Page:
With that said, let’s begin together in Titus 1:1: Paul, a servant of God and an apostle of Jesus Christ. Let’s pause right there because it’s unique. When Paul is the sole author of a letter, he almost always calls himself “apostle” first, not “servant of God.” Pastor and theologian Tim Chester says that Paul calls himself “servant of God” first because he’s seeking to provide himself as a model for all Christians and all churches for all times to follow. How can we all together live lives that really matter and last as an attractively different gospel culture in our world? The answer is the big idea of the opening of Paul’s letter to Titus: Be servants of God. Now, the Bible says that God is not served by human hands, as if he needed anything (Acts 17:15). And yet, Paul’s vision for a church that lasts is living as servants of God. So, what do servants of God serve? (1) Faith, (2) Godliness, (3) In hope .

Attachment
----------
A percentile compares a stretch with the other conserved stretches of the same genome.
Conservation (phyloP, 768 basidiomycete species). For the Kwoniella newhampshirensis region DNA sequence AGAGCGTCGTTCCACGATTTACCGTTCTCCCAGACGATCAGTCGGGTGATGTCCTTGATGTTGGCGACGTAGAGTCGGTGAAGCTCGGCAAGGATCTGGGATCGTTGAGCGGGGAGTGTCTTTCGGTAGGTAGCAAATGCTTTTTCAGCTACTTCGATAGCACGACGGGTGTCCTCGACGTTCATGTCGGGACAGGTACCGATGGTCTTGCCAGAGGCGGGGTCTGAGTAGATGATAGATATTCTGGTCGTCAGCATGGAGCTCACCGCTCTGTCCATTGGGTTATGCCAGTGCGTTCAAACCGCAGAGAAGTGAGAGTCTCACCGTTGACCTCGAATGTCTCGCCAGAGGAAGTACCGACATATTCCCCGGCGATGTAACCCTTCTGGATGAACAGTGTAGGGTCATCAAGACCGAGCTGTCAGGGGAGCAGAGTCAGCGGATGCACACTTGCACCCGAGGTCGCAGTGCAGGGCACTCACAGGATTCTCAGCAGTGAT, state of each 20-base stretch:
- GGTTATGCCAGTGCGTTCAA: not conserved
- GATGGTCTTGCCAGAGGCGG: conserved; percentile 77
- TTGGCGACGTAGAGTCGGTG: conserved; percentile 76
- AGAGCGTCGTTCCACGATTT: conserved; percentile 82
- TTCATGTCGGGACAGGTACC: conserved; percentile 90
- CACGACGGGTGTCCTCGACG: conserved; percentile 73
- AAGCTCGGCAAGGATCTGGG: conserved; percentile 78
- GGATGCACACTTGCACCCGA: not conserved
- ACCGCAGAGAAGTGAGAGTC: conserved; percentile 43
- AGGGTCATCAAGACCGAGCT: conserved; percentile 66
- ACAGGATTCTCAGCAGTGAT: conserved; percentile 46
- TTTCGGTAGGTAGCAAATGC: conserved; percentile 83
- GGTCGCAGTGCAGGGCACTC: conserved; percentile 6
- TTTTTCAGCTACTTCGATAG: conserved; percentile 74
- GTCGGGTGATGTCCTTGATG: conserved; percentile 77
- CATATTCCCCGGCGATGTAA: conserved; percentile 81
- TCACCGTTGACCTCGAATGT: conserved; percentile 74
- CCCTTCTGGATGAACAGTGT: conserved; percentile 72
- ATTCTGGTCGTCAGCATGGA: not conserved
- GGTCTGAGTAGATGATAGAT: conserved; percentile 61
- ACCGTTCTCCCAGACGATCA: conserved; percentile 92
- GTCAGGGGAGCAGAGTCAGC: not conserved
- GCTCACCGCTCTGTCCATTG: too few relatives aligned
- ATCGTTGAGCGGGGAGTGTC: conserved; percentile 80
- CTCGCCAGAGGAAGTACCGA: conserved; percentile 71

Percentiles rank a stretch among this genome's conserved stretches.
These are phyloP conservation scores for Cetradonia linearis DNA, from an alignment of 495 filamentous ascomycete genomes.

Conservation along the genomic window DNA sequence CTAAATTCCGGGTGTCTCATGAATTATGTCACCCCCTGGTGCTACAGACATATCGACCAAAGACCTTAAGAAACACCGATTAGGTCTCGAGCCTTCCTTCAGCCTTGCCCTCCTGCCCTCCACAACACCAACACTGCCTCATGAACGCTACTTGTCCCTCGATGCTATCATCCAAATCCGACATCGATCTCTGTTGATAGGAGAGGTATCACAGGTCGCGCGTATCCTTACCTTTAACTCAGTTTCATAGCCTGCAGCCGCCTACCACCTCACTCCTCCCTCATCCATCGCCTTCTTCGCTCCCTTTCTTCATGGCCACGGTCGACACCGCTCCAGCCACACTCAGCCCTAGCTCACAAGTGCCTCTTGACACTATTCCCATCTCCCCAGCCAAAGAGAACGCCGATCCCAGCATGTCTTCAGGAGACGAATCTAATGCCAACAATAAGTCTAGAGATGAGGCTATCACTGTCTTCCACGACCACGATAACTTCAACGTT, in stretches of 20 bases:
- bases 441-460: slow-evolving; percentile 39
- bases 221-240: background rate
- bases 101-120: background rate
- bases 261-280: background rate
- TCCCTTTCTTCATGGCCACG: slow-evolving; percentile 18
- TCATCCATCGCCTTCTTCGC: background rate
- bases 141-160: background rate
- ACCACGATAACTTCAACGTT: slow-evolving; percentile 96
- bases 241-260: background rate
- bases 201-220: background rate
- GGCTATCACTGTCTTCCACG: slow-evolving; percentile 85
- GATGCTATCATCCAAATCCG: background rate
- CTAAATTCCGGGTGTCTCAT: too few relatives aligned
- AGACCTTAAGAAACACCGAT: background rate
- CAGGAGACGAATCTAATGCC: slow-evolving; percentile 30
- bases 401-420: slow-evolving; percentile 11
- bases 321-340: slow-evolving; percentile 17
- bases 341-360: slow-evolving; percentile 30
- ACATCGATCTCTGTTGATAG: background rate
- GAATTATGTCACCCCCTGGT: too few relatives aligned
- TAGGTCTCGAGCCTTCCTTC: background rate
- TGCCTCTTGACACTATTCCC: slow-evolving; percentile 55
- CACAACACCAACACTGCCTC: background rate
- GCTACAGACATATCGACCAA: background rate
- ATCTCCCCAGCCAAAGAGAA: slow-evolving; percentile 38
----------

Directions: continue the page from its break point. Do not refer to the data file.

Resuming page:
Titus 1:1: Paul, a servant of God and an apostle of Jesus Christ, for the sake of the faith of God’s elect… Servants of God serve for the sake of the faith of God’s elect. “Elect” simply means “chosen by God.” Theologian Wayne Grudem defines the biblical doctrine of election as “an act of God before creation in which he chooses some people to be saved, not on account of any foreseen merit in them, but only because of his sovereign good choice.” As Paul writes in his letter to the church in Ephesus, “even as he chose us in him before the foundation of the word, that we should be holy and blameless before him. In love, he predestined us for adoption as sons through Jesus Christ…” (Ephesians 1:4-5). The elect are God’s chosen and God’s servants serve for the sake of bringing God’s chosen to saving faith in Christ. God’s servants serve the faith of God’s elect through what’s called evangelism.